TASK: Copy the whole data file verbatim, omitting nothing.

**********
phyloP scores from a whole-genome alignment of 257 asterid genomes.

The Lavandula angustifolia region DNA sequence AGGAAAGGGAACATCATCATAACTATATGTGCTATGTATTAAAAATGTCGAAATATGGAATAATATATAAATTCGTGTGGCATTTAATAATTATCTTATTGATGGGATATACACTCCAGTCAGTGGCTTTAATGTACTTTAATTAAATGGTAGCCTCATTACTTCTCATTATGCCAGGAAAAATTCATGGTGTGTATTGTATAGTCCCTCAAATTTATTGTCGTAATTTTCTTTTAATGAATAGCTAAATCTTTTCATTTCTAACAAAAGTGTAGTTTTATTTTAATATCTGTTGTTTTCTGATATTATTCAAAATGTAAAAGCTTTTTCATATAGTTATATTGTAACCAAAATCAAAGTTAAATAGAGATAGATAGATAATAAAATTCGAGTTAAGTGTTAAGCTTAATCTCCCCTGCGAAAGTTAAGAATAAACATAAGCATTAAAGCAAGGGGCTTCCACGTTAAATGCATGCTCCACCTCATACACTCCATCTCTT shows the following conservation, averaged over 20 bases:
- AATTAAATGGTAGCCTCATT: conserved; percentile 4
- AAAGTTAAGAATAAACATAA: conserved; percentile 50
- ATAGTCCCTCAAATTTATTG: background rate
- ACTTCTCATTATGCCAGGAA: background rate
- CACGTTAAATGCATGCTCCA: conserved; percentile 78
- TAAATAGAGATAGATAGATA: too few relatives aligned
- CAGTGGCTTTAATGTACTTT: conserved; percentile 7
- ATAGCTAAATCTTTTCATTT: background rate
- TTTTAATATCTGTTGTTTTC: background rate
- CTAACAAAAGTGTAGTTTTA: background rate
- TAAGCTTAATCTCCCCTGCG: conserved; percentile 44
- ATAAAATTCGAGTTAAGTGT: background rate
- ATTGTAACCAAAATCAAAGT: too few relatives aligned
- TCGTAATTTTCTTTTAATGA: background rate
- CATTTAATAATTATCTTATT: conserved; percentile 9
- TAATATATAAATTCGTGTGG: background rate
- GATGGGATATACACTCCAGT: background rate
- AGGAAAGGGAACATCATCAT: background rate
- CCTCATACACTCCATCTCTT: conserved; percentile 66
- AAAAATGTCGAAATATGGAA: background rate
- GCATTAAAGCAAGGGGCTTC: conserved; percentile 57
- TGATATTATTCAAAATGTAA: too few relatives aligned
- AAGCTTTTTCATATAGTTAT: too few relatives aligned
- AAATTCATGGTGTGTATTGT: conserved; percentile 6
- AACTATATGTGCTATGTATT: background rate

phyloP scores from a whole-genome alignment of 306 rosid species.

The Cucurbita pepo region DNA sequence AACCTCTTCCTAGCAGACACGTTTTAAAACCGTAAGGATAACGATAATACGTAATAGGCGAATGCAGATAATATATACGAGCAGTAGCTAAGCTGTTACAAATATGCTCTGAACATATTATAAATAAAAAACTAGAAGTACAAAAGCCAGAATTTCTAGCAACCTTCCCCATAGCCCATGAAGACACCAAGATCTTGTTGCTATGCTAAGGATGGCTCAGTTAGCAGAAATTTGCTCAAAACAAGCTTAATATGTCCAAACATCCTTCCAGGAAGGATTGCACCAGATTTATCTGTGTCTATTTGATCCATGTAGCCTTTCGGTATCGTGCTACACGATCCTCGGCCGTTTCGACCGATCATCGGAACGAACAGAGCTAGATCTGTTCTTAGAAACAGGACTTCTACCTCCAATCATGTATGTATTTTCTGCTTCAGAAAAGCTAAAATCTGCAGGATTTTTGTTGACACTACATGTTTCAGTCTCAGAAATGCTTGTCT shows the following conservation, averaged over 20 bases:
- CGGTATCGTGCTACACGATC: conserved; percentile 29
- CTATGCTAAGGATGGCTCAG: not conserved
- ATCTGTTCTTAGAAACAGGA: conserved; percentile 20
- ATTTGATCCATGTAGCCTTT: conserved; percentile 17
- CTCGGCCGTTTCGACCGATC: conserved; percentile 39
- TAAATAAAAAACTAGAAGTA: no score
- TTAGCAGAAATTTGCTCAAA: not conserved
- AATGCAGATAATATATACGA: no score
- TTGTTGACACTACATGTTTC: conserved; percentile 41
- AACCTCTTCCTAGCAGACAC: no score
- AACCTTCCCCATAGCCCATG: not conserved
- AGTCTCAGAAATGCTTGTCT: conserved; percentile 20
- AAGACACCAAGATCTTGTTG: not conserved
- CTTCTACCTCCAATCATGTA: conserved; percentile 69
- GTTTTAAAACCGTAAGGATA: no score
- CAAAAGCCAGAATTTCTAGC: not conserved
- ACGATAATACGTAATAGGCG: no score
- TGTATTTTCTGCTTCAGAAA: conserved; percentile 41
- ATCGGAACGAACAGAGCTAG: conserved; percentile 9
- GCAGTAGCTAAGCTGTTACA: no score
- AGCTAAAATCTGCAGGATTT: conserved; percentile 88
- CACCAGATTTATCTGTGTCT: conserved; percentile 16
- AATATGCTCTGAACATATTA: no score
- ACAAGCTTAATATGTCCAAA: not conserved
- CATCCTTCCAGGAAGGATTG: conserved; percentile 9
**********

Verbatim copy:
phyloP scores from a whole-genome alignment of 257 asterid genomes.

The Lavandula angustifolia region DNA sequence AGGAAAGGGAACATCATCATAACTATATGTGCTATGTATTAAAAATGTCGAAATATGGAATAATATATAAATTCGTGTGGCATTTAATAATTATCTTATTGATGGGATATACACTCCAGTCAGTGGCTTTAATGTACTTTAATTAAATGGTAGCCTCATTACTTCTCATTATGCCAGGAAAAATTCATGGTGTGTATTGTATAGTCCCTCAAATTTATTGTCGTAATTTTCTTTTAATGAATAGCTAAATCTTTTCATTTCTAACAAAAGTGTAGTTTTATTTTAATATCTGTTGTTTTCTGATATTATTCAAAATGTAAAAGCTTTTTCATATAGTTATATTGTAACCAAAATCAAAGTTAAATAGAGATAGATAGATAATAAAATTCGAGTTAAGTGTTAAGCTTAATCTCCCCTGCGAAAGTTAAGAATAAACATAAGCATTAAAGCAAGGGGCTTCCACGTTAAATGCATGCTCCACCTCATACACTCCATCTCTT shows the following conservation, averaged over 20 bases:
- AATTAAATGGTAGCCTCATT: conserved; percentile 4
- AAAGTTAAGAATAAACATAA: conserved; percentile 50
- ATAGTCCCTCAAATTTATTG: background rate
- ACTTCTCATTATGCCAGGAA: background rate
- CACGTTAAATGCATGCTCCA: conserved; percentile 78
- TAAATAGAGATAGATAGATA: too few relatives aligned
- CAGTGGCTTTAATGTACTTT: conserved; percentile 7
- ATAGCTAAATCTTTTCATTT: background rate
- TTTTAATATCTGTTGTTTTC: background rate
- CTAACAAAAGTGTAGTTTTA: background rate
- TAAGCTTAATCTCCCCTGCG: conserved; percentile 44
- ATAAAATTCGAGTTAAGTGT: background rate
- ATTGTAACCAAAATCAAAGT: too few relatives aligned
- TCGTAATTTTCTTTTAATGA: background rate
- CATTTAATAATTATCTTATT: conserved; percentile 9
- TAATATATAAATTCGTGTGG: background rate
- GATGGGATATACACTCCAGT: background rate
- AGGAAAGGGAACATCATCAT: background rate
- CCTCATACACTCCATCTCTT: conserved; percentile 66
- AAAAATGTCGAAATATGGAA: background rate
- GCATTAAAGCAAGGGGCTTC: conserved; percentile 57
- TGATATTATTCAAAATGTAA: too few relatives aligned
- AAGCTTTTTCATATAGTTAT: too few relatives aligned
- AAATTCATGGTGTGTATTGT: conserved; percentile 6
- AACTATATGTGCTATGTATT: background rate

phyloP scores from a whole-genome alignment of 306 rosid species.

The Cucurbita pepo region DNA sequence AACCTCTTCCTAGCAGACACGTTTTAAAACCGTAAGGATAACGATAATACGTAATAGGCGAATGCAGATAATATATACGAGCAGTAGCTAAGCTGTTACAAATATGCTCTGAACATATTATAAATAAAAAACTAGAAGTACAAAAGCCAGAATTTCTAGCAACCTTCCCCATAGCCCATGAAGACACCAAGATCTTGTTGCTATGCTAAGGATGGCTCAGTTAGCAGAAATTTGCTCAAAACAAGCTTAATATGTCCAAACATCCTTCCAGGAAGGATTGCACCAGATTTATCTGTGTCTATTTGATCCATGTAGCCTTTCGGTATCGTGCTACACGATCCTCGGCCGTTTCGACCGATCATCGGAACGAACAGAGCTAGATCTGTTCTTAGAAACAGGACTTCTACCTCCAATCATGTATGTATTTTCTGCTTCAGAAAAGCTAAAATCTGCAGGATTTTTGTTGACACTACATGTTTCAGTCTCAGAAATGCTTGTCT shows the following conservation, averaged over 20 bases:
- CGGTATCGTGCTACACGATC: conserved; percentile 29
- CTATGCTAAGGATGGCTCAG: not conserved
- ATCTGTTCTTAGAAACAGGA: conserved; percentile 20
- ATTTGATCCATGTAGCCTTT: conserved; percentile 17
- CTCGGCCGTTTCGACCGATC: conserved; percentile 39
- TAAATAAAAAACTAGAAGTA: no score
- TTAGCAGAAATTTGCTCAAA: not conserved
- AATGCAGATAATATATACGA: no score
- TTGTTGACACTACATGTTTC: conserved; percentile 41
- AACCTCTTCCTAGCAGACAC: no score
- AACCTTCCCCATAGCCCATG: not conserved
- AGTCTCAGAAATGCTTGTCT: conserved; percentile 20
- AAGACACCAAGATCTTGTTG: not conserved
- CTTCTACCTCCAATCATGTA: conserved; percentile 69
- GTTTTAAAACCGTAAGGATA: no score
- CAAAAGCCAGAATTTCTAGC: not conserved
- ACGATAATACGTAATAGGCG: no score
- TGTATTTTCTGCTTCAGAAA: conserved; percentile 41
- ATCGGAACGAACAGAGCTAG: conserved; percentile 9
- GCAGTAGCTAAGCTGTTACA: no score
- AGCTAAAATCTGCAGGATTT: conserved; percentile 88
- CACCAGATTTATCTGTGTCT: conserved; percentile 16
- AATATGCTCTGAACATATTA: no score
- ACAAGCTTAATATGTCCAAA: not conserved
- CATCCTTCCAGGAAGGATTG: conserved; percentile 9